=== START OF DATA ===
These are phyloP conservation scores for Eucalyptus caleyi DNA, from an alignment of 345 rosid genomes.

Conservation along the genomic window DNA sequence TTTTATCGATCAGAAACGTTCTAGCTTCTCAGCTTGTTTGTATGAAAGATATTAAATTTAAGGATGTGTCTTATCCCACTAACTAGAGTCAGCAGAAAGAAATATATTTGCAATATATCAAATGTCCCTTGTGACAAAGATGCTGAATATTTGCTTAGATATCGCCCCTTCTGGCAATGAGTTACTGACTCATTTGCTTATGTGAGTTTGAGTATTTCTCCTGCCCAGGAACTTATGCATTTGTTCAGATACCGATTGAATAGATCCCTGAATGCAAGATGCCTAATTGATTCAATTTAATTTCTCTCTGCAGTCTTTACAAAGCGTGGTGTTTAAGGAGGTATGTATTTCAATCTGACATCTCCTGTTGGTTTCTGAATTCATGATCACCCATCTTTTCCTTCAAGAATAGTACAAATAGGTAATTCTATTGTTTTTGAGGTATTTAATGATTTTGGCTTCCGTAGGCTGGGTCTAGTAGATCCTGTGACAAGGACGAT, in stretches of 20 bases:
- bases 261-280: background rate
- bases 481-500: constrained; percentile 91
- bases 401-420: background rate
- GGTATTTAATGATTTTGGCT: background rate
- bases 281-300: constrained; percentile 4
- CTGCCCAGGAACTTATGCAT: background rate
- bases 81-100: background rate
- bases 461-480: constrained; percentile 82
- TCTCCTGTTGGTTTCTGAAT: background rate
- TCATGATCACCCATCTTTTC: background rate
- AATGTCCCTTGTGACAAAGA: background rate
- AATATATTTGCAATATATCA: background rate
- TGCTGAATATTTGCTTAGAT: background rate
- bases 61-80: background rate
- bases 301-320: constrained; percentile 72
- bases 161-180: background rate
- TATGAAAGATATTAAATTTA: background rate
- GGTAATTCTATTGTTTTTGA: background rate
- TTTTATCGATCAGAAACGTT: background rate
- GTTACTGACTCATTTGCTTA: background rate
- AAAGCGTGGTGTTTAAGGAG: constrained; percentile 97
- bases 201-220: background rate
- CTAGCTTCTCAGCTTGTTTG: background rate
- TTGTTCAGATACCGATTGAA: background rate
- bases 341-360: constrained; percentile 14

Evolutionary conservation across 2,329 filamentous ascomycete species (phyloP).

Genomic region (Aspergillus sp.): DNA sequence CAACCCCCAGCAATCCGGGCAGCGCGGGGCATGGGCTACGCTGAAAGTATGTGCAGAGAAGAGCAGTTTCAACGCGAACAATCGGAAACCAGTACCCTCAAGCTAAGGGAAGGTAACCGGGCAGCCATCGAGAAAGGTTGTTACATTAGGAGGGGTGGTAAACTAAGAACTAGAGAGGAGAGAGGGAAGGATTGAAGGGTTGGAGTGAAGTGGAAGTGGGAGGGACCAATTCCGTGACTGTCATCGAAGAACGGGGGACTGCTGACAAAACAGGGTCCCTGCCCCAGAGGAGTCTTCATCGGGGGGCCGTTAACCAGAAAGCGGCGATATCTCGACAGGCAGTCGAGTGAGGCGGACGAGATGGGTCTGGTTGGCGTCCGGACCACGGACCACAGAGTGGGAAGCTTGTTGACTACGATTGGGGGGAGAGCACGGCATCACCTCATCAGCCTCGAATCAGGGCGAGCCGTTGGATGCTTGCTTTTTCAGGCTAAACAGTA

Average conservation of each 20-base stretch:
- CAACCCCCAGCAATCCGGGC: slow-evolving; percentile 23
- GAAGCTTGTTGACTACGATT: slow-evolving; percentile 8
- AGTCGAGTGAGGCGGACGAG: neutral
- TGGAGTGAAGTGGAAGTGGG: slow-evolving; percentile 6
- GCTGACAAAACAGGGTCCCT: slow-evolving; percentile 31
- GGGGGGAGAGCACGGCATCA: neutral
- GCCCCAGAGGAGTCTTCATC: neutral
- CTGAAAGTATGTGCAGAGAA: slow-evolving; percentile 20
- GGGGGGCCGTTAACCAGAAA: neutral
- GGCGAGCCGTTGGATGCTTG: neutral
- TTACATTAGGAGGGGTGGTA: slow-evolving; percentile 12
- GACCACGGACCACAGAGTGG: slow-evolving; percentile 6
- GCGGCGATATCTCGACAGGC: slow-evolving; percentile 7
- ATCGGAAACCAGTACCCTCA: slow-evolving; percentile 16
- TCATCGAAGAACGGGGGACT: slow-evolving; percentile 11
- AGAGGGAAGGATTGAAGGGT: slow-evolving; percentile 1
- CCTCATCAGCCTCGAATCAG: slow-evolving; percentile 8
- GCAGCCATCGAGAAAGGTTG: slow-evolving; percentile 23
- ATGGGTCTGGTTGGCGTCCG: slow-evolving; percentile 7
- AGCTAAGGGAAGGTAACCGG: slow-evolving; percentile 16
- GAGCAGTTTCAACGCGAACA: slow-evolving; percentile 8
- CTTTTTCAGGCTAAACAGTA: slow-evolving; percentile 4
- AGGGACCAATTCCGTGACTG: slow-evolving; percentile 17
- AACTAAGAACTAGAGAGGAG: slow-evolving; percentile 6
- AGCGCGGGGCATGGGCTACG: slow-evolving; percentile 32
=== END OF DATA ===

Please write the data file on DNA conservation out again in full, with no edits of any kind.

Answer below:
These are phyloP conservation scores for Eucalyptus caleyi DNA, from an alignment of 345 rosid genomes.

Conservation along the genomic window DNA sequence TTTTATCGATCAGAAACGTTCTAGCTTCTCAGCTTGTTTGTATGAAAGATATTAAATTTAAGGATGTGTCTTATCCCACTAACTAGAGTCAGCAGAAAGAAATATATTTGCAATATATCAAATGTCCCTTGTGACAAAGATGCTGAATATTTGCTTAGATATCGCCCCTTCTGGCAATGAGTTACTGACTCATTTGCTTATGTGAGTTTGAGTATTTCTCCTGCCCAGGAACTTATGCATTTGTTCAGATACCGATTGAATAGATCCCTGAATGCAAGATGCCTAATTGATTCAATTTAATTTCTCTCTGCAGTCTTTACAAAGCGTGGTGTTTAAGGAGGTATGTATTTCAATCTGACATCTCCTGTTGGTTTCTGAATTCATGATCACCCATCTTTTCCTTCAAGAATAGTACAAATAGGTAATTCTATTGTTTTTGAGGTATTTAATGATTTTGGCTTCCGTAGGCTGGGTCTAGTAGATCCTGTGACAAGGACGAT, in stretches of 20 bases:
- bases 261-280: background rate
- bases 481-500: constrained; percentile 91
- bases 401-420: background rate
- GGTATTTAATGATTTTGGCT: background rate
- bases 281-300: constrained; percentile 4
- CTGCCCAGGAACTTATGCAT: background rate
- bases 81-100: background rate
- bases 461-480: constrained; percentile 82
- TCTCCTGTTGGTTTCTGAAT: background rate
- TCATGATCACCCATCTTTTC: background rate
- AATGTCCCTTGTGACAAAGA: background rate
- AATATATTTGCAATATATCA: background rate
- TGCTGAATATTTGCTTAGAT: background rate
- bases 61-80: background rate
- bases 301-320: constrained; percentile 72
- bases 161-180: background rate
- TATGAAAGATATTAAATTTA: background rate
- GGTAATTCTATTGTTTTTGA: background rate
- TTTTATCGATCAGAAACGTT: background rate
- GTTACTGACTCATTTGCTTA: background rate
- AAAGCGTGGTGTTTAAGGAG: constrained; percentile 97
- bases 201-220: background rate
- CTAGCTTCTCAGCTTGTTTG: background rate
- TTGTTCAGATACCGATTGAA: background rate
- bases 341-360: constrained; percentile 14

Evolutionary conservation across 2,329 filamentous ascomycete species (phyloP).

Genomic region (Aspergillus sp.): DNA sequence CAACCCCCAGCAATCCGGGCAGCGCGGGGCATGGGCTACGCTGAAAGTATGTGCAGAGAAGAGCAGTTTCAACGCGAACAATCGGAAACCAGTACCCTCAAGCTAAGGGAAGGTAACCGGGCAGCCATCGAGAAAGGTTGTTACATTAGGAGGGGTGGTAAACTAAGAACTAGAGAGGAGAGAGGGAAGGATTGAAGGGTTGGAGTGAAGTGGAAGTGGGAGGGACCAATTCCGTGACTGTCATCGAAGAACGGGGGACTGCTGACAAAACAGGGTCCCTGCCCCAGAGGAGTCTTCATCGGGGGGCCGTTAACCAGAAAGCGGCGATATCTCGACAGGCAGTCGAGTGAGGCGGACGAGATGGGTCTGGTTGGCGTCCGGACCACGGACCACAGAGTGGGAAGCTTGTTGACTACGATTGGGGGGAGAGCACGGCATCACCTCATCAGCCTCGAATCAGGGCGAGCCGTTGGATGCTTGCTTTTTCAGGCTAAACAGTA

Average conservation of each 20-base stretch:
- CAACCCCCAGCAATCCGGGC: slow-evolving; percentile 23
- GAAGCTTGTTGACTACGATT: slow-evolving; percentile 8
- AGTCGAGTGAGGCGGACGAG: neutral
- TGGAGTGAAGTGGAAGTGGG: slow-evolving; percentile 6
- GCTGACAAAACAGGGTCCCT: slow-evolving; percentile 31
- GGGGGGAGAGCACGGCATCA: neutral
- GCCCCAGAGGAGTCTTCATC: neutral
- CTGAAAGTATGTGCAGAGAA: slow-evolving; percentile 20
- GGGGGGCCGTTAACCAGAAA: neutral
- GGCGAGCCGTTGGATGCTTG: neutral
- TTACATTAGGAGGGGTGGTA: slow-evolving; percentile 12
- GACCACGGACCACAGAGTGG: slow-evolving; percentile 6
- GCGGCGATATCTCGACAGGC: slow-evolving; percentile 7
- ATCGGAAACCAGTACCCTCA: slow-evolving; percentile 16
- TCATCGAAGAACGGGGGACT: slow-evolving; percentile 11
- AGAGGGAAGGATTGAAGGGT: slow-evolving; percentile 1
- CCTCATCAGCCTCGAATCAG: slow-evolving; percentile 8
- GCAGCCATCGAGAAAGGTTG: slow-evolving; percentile 23
- ATGGGTCTGGTTGGCGTCCG: slow-evolving; percentile 7
- AGCTAAGGGAAGGTAACCGG: slow-evolving; percentile 16
- GAGCAGTTTCAACGCGAACA: slow-evolving; percentile 8
- CTTTTTCAGGCTAAACAGTA: slow-evolving; percentile 4
- AGGGACCAATTCCGTGACTG: slow-evolving; percentile 17
- AACTAAGAACTAGAGAGGAG: slow-evolving; percentile 6
- AGCGCGGGGCATGGGCTACG: slow-evolving; percentile 32